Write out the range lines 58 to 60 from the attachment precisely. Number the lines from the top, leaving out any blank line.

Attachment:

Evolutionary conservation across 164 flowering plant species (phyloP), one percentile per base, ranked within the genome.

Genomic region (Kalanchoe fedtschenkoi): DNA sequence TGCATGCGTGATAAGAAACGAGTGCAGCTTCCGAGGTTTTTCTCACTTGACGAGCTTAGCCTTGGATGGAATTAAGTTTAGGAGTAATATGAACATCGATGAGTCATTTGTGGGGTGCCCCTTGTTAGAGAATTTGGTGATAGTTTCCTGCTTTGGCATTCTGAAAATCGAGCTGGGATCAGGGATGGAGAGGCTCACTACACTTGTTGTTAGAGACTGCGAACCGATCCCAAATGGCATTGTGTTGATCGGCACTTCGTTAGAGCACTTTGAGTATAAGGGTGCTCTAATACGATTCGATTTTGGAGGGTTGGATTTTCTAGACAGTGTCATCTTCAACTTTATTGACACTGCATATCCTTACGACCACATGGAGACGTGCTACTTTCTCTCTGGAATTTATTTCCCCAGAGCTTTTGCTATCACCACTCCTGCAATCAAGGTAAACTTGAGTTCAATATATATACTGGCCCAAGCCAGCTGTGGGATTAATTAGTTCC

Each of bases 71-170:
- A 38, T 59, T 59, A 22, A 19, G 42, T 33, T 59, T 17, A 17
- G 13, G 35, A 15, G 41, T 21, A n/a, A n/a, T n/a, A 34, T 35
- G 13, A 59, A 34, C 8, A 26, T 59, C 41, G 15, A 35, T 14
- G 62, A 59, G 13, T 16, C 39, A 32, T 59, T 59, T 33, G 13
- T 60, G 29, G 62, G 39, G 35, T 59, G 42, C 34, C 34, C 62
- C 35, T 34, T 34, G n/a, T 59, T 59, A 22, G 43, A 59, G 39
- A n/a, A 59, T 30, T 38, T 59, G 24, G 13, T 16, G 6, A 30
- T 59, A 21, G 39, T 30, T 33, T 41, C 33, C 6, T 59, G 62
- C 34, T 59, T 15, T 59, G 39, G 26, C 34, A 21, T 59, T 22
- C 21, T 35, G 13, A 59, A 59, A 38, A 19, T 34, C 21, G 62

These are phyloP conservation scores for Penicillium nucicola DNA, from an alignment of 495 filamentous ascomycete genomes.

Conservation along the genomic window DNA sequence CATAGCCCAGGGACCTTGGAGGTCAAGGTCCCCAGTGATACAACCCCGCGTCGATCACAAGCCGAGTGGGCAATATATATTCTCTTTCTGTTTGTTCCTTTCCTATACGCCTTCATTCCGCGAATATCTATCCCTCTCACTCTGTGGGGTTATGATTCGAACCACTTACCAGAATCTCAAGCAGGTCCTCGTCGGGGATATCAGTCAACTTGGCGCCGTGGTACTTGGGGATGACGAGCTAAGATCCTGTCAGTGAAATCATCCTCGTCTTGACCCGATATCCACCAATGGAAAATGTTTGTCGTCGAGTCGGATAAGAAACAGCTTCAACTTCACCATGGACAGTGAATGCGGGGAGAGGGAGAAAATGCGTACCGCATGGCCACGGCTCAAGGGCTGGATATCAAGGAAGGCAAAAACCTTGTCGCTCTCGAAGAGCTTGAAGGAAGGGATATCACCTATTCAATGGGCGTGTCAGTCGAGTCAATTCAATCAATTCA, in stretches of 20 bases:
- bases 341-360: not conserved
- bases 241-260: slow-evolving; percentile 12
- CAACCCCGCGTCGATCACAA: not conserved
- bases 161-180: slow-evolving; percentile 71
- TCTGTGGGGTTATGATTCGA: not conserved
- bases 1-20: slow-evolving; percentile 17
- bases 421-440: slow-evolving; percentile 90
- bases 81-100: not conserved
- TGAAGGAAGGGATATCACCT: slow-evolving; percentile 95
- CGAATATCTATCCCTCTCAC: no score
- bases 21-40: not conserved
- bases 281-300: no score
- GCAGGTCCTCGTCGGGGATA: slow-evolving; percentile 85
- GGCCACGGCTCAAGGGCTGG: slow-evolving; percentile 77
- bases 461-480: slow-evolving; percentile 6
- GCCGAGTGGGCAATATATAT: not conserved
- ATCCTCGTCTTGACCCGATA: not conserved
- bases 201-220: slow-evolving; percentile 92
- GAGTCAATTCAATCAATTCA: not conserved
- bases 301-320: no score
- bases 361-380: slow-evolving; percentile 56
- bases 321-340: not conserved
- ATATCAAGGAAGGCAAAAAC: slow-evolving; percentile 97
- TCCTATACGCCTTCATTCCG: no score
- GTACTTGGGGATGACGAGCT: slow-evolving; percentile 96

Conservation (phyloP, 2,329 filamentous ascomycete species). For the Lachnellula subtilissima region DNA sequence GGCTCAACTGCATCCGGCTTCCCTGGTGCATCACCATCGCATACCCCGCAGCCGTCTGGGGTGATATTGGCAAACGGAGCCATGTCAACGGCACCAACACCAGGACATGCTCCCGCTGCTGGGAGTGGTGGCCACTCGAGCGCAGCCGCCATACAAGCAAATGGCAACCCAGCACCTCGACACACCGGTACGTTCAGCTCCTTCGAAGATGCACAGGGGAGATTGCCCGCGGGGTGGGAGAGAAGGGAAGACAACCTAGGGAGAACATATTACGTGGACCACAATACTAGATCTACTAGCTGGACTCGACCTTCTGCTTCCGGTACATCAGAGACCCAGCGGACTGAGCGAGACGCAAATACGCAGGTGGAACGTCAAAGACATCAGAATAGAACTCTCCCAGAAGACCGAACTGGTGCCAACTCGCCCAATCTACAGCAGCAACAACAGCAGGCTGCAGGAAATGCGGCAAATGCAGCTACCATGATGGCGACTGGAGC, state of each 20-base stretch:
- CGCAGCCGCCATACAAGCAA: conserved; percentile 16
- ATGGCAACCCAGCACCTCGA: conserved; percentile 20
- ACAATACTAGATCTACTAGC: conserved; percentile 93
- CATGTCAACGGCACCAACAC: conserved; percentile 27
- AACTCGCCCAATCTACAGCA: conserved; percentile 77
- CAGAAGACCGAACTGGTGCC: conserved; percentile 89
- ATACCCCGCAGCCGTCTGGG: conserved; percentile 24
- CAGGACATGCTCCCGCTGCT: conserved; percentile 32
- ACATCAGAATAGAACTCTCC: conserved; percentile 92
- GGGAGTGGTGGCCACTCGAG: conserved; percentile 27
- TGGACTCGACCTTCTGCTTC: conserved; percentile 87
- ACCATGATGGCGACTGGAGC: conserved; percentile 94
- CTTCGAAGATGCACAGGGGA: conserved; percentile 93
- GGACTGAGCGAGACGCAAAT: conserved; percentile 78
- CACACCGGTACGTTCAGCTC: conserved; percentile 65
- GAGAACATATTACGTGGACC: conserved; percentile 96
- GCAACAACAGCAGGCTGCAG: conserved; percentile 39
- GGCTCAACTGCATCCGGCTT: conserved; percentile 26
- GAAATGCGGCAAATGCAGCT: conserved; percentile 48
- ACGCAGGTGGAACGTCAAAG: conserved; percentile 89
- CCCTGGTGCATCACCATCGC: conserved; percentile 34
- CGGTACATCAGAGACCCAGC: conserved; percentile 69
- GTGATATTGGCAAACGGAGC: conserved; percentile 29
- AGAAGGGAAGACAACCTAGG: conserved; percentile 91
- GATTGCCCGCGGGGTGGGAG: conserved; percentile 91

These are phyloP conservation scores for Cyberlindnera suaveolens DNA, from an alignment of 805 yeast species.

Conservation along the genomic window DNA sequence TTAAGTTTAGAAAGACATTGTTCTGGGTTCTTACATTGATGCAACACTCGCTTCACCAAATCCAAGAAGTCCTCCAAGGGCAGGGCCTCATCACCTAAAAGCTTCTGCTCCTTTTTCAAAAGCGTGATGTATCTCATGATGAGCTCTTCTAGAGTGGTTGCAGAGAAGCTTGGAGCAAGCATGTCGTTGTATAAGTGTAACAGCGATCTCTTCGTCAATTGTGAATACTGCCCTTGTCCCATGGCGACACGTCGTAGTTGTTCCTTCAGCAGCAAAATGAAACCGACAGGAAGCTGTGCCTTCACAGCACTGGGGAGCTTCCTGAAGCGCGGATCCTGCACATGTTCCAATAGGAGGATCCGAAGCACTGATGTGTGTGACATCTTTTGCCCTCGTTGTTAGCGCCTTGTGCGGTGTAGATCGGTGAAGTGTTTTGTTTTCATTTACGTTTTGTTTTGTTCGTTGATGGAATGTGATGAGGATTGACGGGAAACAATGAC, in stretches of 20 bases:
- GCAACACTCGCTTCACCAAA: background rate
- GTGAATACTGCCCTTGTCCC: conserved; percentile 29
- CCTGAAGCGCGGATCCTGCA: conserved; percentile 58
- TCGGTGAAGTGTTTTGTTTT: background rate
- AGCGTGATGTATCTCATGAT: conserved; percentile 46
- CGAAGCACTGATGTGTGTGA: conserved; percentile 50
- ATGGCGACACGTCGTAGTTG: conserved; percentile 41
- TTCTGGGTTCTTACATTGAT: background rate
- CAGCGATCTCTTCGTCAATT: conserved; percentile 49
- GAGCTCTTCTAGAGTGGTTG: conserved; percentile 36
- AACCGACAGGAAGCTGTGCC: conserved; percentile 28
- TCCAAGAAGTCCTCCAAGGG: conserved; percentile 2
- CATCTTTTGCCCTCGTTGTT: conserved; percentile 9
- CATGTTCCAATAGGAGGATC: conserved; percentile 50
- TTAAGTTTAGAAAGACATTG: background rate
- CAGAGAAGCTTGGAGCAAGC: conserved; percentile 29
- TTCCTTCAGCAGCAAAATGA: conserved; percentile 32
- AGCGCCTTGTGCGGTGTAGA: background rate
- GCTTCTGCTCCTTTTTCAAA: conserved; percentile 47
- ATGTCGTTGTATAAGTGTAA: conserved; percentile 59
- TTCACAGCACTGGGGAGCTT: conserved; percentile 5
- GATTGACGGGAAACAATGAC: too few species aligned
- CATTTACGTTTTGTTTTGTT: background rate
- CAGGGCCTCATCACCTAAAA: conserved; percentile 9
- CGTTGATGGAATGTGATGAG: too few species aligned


- GCAACAACAGCAGGCTGCAG: conserved; percentile 39
- GGCTCAACTGCATCCGGCTT: conserved; percentile 26
- GAAATGCGGCAAATGCAGCT: conserved; percentile 48